Here's a basic run-down of things you should be familiar with when you start editing modules and templates:

  • Wikitext
    • Wikitext is the markup language used in MediaWiki for formatting content. You should be comfortable with wikitext, including creating and formatting text, links, lists, and tables. This is used in the "source" editing of articles, so don't be afraid, as there's a lot of references to use across the wiki if you're figuring stuff out!
  • Templates
    • Template Syntax
      • Templates are used to reuse content and create structured elements. You should know how to pass parameters to templates and use them effectively.
    • Template Parameters
      • Learn how to define and use parameters in templates to make them more flexible and reusable. You can pass data into templates using parameters.
    • Transclusion
      • Understand how transclusion works in MediaWiki. Transclusion is the process of including the content of one page (such as a template) within another page.
  • CSS Styling
    • You may need to apply custom CSS styles to your templates to control their appearance. Learn how to define and use CSS within MediaWiki.
  • Parser Functions (for decently advanced editing)
    • MediaWiki provides various parser functions that allow you to perform dynamic operations within your wikitext. Familiarize yourself with common parser functions like #if, #ifeq, #ifexpr, and #switch.
  • Lua Scripting (for very advanced editing)
    • Lua is used for creating more complex logic and functionality within MediaWiki. You should be familiar with the Lua programming language, including variables, conditionals, loops, and functions.
  • Module Development (for very advanced editing)
    • Understand how to create and use Lua modules in MediaWiki. Modules are used to encapsulate complex logic and make it accessible to templates. You should know how to call Lua functions from wikitext and pass data between Lua modules and templates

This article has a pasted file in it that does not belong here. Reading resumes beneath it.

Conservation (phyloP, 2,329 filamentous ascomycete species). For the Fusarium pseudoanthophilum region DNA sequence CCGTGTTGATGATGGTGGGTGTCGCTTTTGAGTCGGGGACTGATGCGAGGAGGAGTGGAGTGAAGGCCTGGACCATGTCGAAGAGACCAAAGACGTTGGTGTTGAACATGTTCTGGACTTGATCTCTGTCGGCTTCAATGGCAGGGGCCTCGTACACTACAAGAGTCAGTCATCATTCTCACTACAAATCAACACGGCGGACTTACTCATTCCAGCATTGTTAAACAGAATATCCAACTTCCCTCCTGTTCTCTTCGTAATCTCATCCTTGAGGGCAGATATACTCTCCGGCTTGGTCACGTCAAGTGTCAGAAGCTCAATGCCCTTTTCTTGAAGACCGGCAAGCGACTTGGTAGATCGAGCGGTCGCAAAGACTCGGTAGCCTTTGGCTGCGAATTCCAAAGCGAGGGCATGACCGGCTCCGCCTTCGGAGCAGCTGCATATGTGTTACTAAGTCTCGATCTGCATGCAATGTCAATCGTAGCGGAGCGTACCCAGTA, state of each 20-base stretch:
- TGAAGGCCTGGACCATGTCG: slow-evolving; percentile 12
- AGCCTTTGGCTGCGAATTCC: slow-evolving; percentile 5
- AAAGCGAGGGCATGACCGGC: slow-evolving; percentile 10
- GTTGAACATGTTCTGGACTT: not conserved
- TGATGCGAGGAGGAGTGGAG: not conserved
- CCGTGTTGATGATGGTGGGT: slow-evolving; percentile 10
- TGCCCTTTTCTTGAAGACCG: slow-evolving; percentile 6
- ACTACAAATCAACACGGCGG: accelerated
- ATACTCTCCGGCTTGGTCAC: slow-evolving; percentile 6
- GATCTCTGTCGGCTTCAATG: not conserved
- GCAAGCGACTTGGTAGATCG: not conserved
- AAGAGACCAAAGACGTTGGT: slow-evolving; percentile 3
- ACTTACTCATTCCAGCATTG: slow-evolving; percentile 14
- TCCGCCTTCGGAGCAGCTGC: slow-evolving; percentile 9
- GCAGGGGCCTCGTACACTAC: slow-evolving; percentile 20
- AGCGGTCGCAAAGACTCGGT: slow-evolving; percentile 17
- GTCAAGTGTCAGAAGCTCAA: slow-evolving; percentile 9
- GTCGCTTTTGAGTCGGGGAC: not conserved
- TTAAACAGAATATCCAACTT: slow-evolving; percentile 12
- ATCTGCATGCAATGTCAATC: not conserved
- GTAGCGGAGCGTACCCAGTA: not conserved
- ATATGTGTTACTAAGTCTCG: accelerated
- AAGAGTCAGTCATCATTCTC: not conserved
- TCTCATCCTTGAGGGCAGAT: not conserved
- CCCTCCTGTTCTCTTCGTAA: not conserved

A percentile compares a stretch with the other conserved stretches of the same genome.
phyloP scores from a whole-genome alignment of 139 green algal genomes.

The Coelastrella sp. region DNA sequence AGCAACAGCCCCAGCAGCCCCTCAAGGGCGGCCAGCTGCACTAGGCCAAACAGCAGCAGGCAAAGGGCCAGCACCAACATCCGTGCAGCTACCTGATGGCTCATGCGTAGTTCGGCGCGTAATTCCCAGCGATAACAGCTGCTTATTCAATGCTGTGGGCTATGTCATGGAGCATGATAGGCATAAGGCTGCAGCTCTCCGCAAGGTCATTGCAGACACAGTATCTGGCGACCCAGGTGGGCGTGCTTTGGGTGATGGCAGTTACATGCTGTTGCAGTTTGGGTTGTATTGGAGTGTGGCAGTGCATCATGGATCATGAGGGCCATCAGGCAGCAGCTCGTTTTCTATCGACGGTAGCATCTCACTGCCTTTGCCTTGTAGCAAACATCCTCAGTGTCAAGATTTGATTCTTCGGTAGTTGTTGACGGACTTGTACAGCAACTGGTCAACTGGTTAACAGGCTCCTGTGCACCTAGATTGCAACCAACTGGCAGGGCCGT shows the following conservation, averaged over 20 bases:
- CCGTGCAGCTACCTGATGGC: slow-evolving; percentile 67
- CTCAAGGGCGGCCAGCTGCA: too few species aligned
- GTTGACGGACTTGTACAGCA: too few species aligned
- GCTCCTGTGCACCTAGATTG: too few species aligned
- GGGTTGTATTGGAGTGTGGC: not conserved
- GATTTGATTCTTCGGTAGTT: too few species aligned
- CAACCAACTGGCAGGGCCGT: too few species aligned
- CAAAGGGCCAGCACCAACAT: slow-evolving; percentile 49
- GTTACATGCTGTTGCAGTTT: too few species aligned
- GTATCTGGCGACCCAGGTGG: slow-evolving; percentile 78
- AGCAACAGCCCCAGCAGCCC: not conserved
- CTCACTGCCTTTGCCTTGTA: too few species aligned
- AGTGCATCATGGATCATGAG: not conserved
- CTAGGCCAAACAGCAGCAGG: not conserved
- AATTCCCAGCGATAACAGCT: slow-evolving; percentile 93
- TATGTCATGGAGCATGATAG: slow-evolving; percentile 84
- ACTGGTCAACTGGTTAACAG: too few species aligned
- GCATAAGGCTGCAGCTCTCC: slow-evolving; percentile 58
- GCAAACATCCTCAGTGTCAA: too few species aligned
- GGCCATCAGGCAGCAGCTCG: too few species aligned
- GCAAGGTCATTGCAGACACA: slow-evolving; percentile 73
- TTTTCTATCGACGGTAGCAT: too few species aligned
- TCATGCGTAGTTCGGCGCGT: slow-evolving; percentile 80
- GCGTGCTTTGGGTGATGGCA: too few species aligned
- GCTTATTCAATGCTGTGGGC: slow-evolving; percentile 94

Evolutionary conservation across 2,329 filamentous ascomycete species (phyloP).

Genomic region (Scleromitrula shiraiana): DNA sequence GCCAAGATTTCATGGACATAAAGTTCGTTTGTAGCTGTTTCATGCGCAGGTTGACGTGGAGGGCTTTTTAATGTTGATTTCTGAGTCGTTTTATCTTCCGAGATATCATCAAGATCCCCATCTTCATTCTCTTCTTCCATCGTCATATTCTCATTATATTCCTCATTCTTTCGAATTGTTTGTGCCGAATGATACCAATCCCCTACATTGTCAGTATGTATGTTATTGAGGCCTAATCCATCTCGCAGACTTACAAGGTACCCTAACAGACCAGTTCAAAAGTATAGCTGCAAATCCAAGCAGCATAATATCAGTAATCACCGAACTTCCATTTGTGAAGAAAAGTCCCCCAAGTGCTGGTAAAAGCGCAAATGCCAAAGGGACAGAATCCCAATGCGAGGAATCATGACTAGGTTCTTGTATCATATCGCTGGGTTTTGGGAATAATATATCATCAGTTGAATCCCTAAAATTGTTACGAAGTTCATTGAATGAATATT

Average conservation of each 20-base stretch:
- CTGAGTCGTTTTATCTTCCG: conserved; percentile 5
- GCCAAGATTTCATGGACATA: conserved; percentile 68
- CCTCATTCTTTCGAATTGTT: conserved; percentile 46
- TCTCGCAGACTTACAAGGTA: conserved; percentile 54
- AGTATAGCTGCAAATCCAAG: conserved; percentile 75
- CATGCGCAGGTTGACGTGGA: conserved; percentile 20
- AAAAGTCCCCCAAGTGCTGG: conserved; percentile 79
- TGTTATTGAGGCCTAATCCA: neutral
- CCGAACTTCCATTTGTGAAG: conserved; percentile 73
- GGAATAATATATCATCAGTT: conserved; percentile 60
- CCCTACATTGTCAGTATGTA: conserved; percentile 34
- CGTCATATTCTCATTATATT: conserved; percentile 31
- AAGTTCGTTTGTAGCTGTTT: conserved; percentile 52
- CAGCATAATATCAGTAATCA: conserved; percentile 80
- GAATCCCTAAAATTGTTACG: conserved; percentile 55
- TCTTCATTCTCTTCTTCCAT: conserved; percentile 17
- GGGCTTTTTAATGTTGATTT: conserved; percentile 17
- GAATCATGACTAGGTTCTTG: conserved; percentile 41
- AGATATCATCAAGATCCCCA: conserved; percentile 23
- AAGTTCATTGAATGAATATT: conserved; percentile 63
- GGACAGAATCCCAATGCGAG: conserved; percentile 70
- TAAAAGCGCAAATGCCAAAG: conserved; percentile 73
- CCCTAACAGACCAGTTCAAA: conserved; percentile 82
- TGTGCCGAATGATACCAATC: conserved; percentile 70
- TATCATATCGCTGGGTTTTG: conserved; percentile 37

Editing templates

  • Creating a template page
    • When you make a template, you need the Template: tag at the start of the name of the article, otherwise it won't be recognized as one.
  • Using a template
    • To use the modified template, insert it into articles using two curly brackets around the name of the template you want to call.
      • {{Here's an example}}
    • You then provide values for the parameters as needed.

Now, onto how to actually make the template itself.

  • Parameters
    • Parameters act as variables that can store data. When you define a parameter in a template or module, you're essentially creating a container to hold a value that will be provided when the template or module is used.
    • You can define a parameter using three curly brackets around the name you want to assign to the parameter.
      • {{{example}}}
    • Parameters can also be used to customize the behavior of a template. By passing different values as parameters, you can change the output or behavior of the code. This allows you to use the same template for various purposes.
      • As an example, you can change the colour of text using parameters in a template.
        • <span style="color: red;">This text is red.</span>
      • You could make "red" under "colour" a parameter.
        • <span style="color: {{{colour}}};">This text is red.</span>
      • And now, you can change the colour of the text on the fly by changing the value of the parameter rather than manually deleting the text every time you want to use it.

Parameters are, really, all you need to know when making basic templates. This is actually the only really special part of the Amboxes you see above; you could run all the same code in the article without the need to make a template, but it's just more efficient and easier to make a template because you use the same code a multitude of times.

Editing modules